The other strand of the film catalogs the efforts of the Mission Control team, as they attempt to work out how Watney can be rescued before he starves. Two things are key to this enterprise: transparent communication and global cooperation. To take the second case first, collaboration with other nations is positioned centrally in this narrative in a number of ways. Notably, the first US effort to save Watney fails (the payload they launch into space explodes). It turns out to be the Chinese, often figured in Hollywood as the enemy competitor, who save the day here. A Chinese payload is launched into space in collaboration with the US, and proves essential to the success of the rescue mission. Demonstrably, the United States cannot succeed alone. This message of successful cooperation is doubly inscribed in The Martian. Not only are we offered a model of global cooperation, but also its reiteration in the microcosm of “the team” – the remaining crew who return to Mars to rescue Watney. Any remaining doubts as to how we ought to read this are dispelled by the concluding scenes of the rescue mission. The rescue is broadcast throughout the world on giant screens. Emphatically, collectivism and the notion of a global community is foregrounded over individual or national concerns. The world wants Watney to come home. This is not too much a stretch of the truth, as those old enough to remember the transnational interest in the Apollo 13 rescue drama of 1970 will testify. It is entirely possible.
Secondly, The Martian valorises transparent communication. Key to the subplot concerning the remainder of the crew who “abandoned” Watney on Mars is the debate over whether or not they should be informed that Watney has survived. Sanders (Jeff Bridges), director of NASA, wishes to hide the truth from them to avoid unnecessary risks that would involve them trebling their time in space, alongside various financial imperatives. However, Henderson (Sean Bean), the mission’s director, disobeys the directive and informs the crew that Watney is still alive. It is this transparent communication that allows the crew to volunteer their services (in collaboration with the Chinese) for the successful rescue of Watney. Tellingly, this “indiscretion” on the part of Henderson is regarded as undermining the authority of the director of NASA, and Henderson is expected to resign over it, despite it being the strategy that succeeds. Transparent communication is seen as weakness – a trope that recurs in Arrival. Institutional fears that communication is weakness are problematised in both films.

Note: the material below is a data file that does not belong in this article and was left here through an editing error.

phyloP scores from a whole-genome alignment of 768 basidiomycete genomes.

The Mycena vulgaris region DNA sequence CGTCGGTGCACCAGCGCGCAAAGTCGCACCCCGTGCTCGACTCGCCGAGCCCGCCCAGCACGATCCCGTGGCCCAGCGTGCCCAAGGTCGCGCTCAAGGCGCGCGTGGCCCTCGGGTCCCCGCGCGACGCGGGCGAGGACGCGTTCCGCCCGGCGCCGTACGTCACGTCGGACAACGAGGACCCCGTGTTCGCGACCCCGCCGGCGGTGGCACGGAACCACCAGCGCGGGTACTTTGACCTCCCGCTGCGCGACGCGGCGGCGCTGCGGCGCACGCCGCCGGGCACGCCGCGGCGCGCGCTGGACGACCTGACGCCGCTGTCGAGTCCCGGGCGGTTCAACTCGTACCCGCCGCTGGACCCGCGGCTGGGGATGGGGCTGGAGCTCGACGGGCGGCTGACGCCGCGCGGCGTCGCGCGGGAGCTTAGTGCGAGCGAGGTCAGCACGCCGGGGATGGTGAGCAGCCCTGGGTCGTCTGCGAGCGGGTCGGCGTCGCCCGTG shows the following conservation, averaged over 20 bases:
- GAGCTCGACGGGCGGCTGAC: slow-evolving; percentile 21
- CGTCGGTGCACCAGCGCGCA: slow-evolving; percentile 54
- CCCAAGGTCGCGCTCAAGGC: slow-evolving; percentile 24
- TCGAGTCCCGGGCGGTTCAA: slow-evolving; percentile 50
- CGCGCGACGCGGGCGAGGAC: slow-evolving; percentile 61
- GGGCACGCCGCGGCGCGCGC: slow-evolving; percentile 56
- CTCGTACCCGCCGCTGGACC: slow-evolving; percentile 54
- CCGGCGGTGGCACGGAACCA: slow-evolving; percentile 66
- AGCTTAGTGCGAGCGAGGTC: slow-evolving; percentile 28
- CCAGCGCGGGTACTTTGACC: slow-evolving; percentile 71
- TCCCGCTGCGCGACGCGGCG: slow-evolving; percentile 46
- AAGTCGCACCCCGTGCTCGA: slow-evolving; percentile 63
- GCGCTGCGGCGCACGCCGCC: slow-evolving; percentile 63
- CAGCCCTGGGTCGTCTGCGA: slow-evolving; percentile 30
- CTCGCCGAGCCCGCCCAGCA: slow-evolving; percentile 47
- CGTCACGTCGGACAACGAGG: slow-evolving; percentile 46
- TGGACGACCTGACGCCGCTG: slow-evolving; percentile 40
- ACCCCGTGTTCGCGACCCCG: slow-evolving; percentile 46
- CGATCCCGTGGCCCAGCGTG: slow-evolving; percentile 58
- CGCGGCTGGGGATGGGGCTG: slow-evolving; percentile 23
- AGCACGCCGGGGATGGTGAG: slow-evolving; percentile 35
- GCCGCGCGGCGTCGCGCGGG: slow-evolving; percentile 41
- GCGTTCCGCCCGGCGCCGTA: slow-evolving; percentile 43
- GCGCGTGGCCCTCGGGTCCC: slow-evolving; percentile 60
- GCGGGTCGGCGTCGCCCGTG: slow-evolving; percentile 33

Self-evidently, Watney can neither escape nor survive without help. In this he represents an extreme isolationist position, repudiating the familiar Hollywood trope of the lone male talking the law into his own hands, as well as offering a riposte to the concept of the so-called American Pioneer spirit. He is literally alone, and on his own he will not survive on Mars. He does not have all he needs; he has no domestic product, except for a few potatoes – a crop that fails. He badly needs to “import” goods, metaphorically speaking. Given current US tariff wars and its increasingly isolationist propaganda, as well as Britain’s intended exit from the European Union, The Martian clearly outlines an alternative strategy. We need to talk, and we need to get together.
Unlike science fictions of the 1980s and ’90s, in The Martian, human ingenuity harnesses technology and succeeds, working in concert with it rather than fighting against it. But this must be a collective enterprise with transparent communication. In collective hands, technology is our friend. But there can be no secrets, as Arrival argues.
Why Are They Here?
On the face of it, Arrival seems to be an “alien invasion” narrative like any other. Here, twelve egg-like alien spacecraft arrive, only to hover ominously above various apparently arbitrary locations around the planet. The task for the humans is to discover who they are and what they want.
Linguist Louise Banks (Amy Adams) is tasked with communicating with the aliens in the United States, alongside physicist Ian Donnelley (Jeremy Renner). When they get to the stage of rudimentary communication – interestingly achieved by way of writing rather than speech due to the fact that the alien “Heptapods” resemble octopuses and seem only to make spluttering sounds – the aliens seem to say, “offer weapon.” As with the written communication in The Martian, when stripped of nonverbal cues (due to the very alien nature of the Heptapods) this phrase is revealed as highly unstable and ambiguous. Is it a demand or an offer? And what is meant by “weapon”?
Up until this point, all nations have been in communication with the Heptapods, and have been sharing with one another the small inroads they have each made in communicating with them. Now, the Chinese, here conventionally set up as the aggressive enemy of peace, decide that the message means “use weapon.” They break off all communication with the Heptapods, and with all other nations, and everyone else follows suit. The Chinese then give the aliens an ultimatum, declaring war, along with Russia, Pakistan, and the Sudan. (Villeneuve has not selected these countries by chance.) We see clearly that once the channels of communication break down between nations, disaster soon follows.